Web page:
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According to a study published last year by USA Today, nearly 6,000 doctors nationwide between 2001 and 2011 had their privileges restricted or revoked by hospitals and other medical institutions due to malpractice related to patient care.

National figures show that roughly 1,000 attorneys each year are disbarred, most often because of professional misconduct.

Meanwhile, newspapers are filled with stories of financial professionals, nonprofit workers, clergy members and, yes, even journalists showing poor judgment on the job, errors that land them in jail, in civil court and/or in unemployment lines.

Given all of that, why is it that we have such a hard time discussing how those in the profession of public safety sometimes, like everyone else, make mistakes?

Instead, it seems every time there’s a questionable officer-involved shooting, like the one that’s now tearing apart the town of Ferguson, Mo., barr-icades go up, a code of silence is enforced and the general public gets the message: “Yes, this was a tragedy. But it wasn’t personal. It was protocol.”

No admission of responsibility. No acknowledgment of how the situation could have been handled differently. And, certainly, no apology.

It’s a dead-end conversation. And the result is predictable: More public outrage, more distrust, more lawsuits.

It’s no doubt one reason why many Sonoma County residents were frustrated last week at the news that Deputy Erick Gelhaus, the officer responsible for the shooting of 13-year-old Andy Lopez was put back out on patrol. Yes, 10 months later, the community appears to be moving toward some significant changes, including putting cameras on deputy uniforms, improving oversight of officer-involved shootings and, possibly, creating a public park at the corner of Moorland and W. Robles avenues where the shooting occurred. But putting the deputy back on patrol was a harsh reminder that we’re no closer to having assurances that what happened on Oct. 22, 2013 won’t happen again.

Andy certainly had the power to prevent it by not carrying a toy rifle that closely resembled a real weapon and by responding more quickly to the officer’s commands to drop the weapon. But there’s still no acknowledgment of what the deputy could have done differently.

Last month, Sonoma County District Attorney Jill Ravitch concluded that when Gelhaus fired, striking the boy seven times, he believed the threat was real and was following protocol and training, and therefore his actions didn’t warrant criminal charges. No surprise. I don’t believe most people really believed Gelhaus should face prison time. But what we still haven’t heard is whether he made a mistake — and what the department is doing to ensure it doesn’t happen again.

Based on the county’s findings in this case, I also have to ask, if another officer in the same situation had avoided firing, thus sparing Andy’s life, does this mean he or she would have been in violation of protocols and training?

If so, heaven help us.

All of this leaves little room for hope of a different outcome next time. Law enforcement stands a better chance of diffusing protests here and even those in Missouri if they took less of a defensive position and were more willing to acknowledge that officers are human — people who sometimes make mistakes.

The medical profession began to recognize the value of such a simple approach more than a decade ago when, according to the New York Times, prominent academic medical centers such as Johns Hopkins and Stanford began “trying (the) disarming approach. By promptly disclosing medical errors and offering earnest apologies and fair compensation” when errors were made. In the process, they hoped “to restore integrity to dealings with patients, make it easier to learn from mistakes and dilute anger that often fuels lawsuits.” Other hospitals soon followed.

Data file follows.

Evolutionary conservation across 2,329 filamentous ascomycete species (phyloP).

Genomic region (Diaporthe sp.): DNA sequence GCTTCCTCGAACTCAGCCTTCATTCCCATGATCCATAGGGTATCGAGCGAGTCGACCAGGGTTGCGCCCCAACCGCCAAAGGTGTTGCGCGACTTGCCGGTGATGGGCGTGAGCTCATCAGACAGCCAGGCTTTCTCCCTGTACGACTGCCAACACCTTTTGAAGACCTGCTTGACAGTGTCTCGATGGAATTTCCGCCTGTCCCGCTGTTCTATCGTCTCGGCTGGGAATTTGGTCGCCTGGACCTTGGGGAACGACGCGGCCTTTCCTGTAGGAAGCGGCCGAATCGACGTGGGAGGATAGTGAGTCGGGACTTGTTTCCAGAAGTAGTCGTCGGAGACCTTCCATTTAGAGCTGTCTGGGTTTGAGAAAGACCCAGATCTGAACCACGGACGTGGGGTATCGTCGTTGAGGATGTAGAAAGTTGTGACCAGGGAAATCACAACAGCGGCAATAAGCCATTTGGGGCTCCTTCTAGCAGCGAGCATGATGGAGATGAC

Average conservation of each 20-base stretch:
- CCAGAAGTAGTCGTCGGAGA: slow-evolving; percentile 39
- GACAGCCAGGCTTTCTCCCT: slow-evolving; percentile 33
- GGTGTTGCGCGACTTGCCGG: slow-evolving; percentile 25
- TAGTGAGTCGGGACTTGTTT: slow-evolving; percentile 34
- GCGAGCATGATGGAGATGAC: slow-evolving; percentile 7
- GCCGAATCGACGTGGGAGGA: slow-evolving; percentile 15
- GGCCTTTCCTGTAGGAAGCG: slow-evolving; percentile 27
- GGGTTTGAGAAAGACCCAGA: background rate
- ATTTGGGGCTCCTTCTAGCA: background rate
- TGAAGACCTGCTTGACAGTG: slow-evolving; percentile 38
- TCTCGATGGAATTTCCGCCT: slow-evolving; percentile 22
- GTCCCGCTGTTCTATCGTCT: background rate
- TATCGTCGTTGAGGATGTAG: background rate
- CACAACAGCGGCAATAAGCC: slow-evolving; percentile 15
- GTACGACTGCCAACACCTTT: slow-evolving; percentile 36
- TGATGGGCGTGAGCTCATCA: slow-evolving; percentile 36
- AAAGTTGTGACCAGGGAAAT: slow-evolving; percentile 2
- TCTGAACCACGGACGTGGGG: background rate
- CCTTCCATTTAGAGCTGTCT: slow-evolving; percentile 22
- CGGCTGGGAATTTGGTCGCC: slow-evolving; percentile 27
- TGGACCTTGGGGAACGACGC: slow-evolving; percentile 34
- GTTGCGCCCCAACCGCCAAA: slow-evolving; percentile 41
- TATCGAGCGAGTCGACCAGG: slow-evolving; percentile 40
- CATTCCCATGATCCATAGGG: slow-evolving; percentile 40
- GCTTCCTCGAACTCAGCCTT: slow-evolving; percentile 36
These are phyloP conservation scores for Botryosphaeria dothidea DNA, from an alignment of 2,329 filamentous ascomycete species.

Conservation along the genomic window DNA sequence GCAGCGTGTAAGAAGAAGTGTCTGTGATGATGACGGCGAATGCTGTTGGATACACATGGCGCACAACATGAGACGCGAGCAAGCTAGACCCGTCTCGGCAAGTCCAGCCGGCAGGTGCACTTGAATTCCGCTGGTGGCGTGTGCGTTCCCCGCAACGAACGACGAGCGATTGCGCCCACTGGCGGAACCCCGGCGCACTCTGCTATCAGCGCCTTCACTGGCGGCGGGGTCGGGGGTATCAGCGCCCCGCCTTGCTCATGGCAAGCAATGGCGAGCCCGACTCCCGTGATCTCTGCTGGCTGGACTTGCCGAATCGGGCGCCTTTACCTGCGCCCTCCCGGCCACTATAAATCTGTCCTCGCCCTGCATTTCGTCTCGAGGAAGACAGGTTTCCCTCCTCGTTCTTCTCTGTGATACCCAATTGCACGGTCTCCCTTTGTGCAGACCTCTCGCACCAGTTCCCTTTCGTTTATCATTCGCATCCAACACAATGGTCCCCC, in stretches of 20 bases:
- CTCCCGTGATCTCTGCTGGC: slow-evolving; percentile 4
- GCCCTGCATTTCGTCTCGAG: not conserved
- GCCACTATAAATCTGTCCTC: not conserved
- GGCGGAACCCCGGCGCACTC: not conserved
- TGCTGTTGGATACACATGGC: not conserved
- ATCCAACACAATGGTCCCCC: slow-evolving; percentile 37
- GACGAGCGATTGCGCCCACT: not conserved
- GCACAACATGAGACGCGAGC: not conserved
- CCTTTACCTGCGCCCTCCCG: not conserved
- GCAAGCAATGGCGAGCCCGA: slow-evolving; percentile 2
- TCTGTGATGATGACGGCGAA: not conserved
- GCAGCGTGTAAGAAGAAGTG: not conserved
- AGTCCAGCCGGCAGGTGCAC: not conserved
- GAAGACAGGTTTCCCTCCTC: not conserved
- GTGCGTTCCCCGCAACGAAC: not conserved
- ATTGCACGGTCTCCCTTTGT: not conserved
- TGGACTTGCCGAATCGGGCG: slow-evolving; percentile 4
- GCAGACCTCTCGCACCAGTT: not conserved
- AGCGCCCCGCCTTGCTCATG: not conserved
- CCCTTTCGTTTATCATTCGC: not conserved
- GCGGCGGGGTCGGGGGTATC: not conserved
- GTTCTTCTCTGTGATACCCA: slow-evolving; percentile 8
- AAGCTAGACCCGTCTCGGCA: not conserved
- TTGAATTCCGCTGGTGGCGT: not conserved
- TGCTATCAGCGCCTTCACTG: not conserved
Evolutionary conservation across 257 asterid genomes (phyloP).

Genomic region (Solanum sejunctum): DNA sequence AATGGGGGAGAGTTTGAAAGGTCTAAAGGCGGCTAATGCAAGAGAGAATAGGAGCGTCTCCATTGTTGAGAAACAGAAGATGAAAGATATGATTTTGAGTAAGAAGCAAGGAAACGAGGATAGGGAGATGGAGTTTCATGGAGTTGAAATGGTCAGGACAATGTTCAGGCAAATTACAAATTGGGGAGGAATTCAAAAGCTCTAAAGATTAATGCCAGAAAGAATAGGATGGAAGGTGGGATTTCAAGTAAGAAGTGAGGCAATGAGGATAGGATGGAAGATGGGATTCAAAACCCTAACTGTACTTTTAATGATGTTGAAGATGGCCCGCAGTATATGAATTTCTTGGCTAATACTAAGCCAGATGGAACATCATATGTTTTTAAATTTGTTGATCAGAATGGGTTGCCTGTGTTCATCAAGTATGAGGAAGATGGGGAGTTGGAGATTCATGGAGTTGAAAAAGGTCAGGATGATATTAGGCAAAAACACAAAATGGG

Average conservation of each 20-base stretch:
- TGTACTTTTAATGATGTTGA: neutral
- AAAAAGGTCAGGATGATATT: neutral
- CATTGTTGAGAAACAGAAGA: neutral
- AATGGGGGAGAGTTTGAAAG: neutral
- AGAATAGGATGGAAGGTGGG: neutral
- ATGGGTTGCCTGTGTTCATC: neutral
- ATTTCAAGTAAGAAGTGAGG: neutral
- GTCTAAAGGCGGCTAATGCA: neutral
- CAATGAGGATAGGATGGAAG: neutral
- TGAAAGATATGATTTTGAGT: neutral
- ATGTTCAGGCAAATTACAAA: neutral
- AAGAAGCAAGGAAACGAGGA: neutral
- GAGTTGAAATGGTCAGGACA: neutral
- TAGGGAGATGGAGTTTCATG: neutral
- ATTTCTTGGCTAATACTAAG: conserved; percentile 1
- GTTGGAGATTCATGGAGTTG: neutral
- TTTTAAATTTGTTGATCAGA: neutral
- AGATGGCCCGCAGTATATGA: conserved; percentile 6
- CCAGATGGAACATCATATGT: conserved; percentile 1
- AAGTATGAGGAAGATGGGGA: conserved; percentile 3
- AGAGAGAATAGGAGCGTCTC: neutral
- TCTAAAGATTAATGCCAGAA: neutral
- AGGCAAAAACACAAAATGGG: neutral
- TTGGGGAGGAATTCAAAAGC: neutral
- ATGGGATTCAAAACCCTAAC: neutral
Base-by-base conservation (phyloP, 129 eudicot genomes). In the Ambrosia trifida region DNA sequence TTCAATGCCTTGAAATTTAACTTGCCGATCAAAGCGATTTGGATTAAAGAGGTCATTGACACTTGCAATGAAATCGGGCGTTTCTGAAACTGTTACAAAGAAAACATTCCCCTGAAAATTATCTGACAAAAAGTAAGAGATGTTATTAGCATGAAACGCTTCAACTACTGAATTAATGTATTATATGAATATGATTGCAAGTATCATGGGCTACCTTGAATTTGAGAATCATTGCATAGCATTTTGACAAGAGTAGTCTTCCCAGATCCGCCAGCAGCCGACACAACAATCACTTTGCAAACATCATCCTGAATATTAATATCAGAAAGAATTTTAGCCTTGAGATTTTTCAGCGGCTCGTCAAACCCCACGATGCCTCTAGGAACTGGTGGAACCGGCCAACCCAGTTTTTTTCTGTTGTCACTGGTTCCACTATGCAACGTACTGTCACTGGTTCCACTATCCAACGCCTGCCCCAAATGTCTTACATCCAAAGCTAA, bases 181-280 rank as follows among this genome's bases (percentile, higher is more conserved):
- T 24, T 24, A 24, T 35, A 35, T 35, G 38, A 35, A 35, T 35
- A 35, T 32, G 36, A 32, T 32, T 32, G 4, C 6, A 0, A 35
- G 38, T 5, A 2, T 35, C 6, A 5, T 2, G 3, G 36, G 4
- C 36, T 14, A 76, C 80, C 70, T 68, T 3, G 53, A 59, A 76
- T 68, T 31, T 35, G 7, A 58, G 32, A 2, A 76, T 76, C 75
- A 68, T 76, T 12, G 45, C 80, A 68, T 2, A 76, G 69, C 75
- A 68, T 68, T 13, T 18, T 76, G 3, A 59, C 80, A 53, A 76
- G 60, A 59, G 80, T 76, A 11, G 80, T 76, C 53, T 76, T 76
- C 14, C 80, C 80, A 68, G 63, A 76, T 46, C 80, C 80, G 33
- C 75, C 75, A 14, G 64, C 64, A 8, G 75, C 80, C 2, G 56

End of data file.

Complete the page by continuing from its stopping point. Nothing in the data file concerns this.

One of the first to switch to such a “full disclosure” policy was the University of Michigan Health System. Rather than increasing problems, as health care professionals feared, it minimized them. Claims and malpractice lawsuits dropped significantly.

To say that cops make errors — or perhaps to even suggest that some cops are in the wrong profession — is not an attack on the credibility of those in uniform any more so than to acknowledge malpractice is to malign all those in the medical profession. The vast majority of police officers, as with doctors, are hardworking, ethical and responsible professionals. But there are bad apples in every profession, ranging from the mendacious to the incompetent. The question is, are those in public safety doing enough to acknowledge that and to police themselves?

The answer is we don’t really know. Police officers are protected not only by an internal code of silence but laws such as the California Peace Officers’ Bill of Rights, enacted more than 35 years ago primarily to protect honest peace officers from witch hunts. But since then, the bill, along with key sections of California’s penal code that exempt all police personnel information from state transparency laws, has essentially provided sanctuary for bad cops. It also has eroded public confidence that when cops do make mistakes or go rogue that they experience some kind of consequence for their actions — beyond leaving taxpayers the tab for huge civil judgments.

Acknowledging errors and offering greater transparency when officers are disciplined would go far toward rebuilding confidence that the justice system is policing itself and ensuring that the vast majority of those on duty are good, well-trained officers. As it stands, the public isn’t sure what to believe.

Paul Gullixson is editorial director for The Press Democrat. Email him at paul.gullixson@press democrat.com.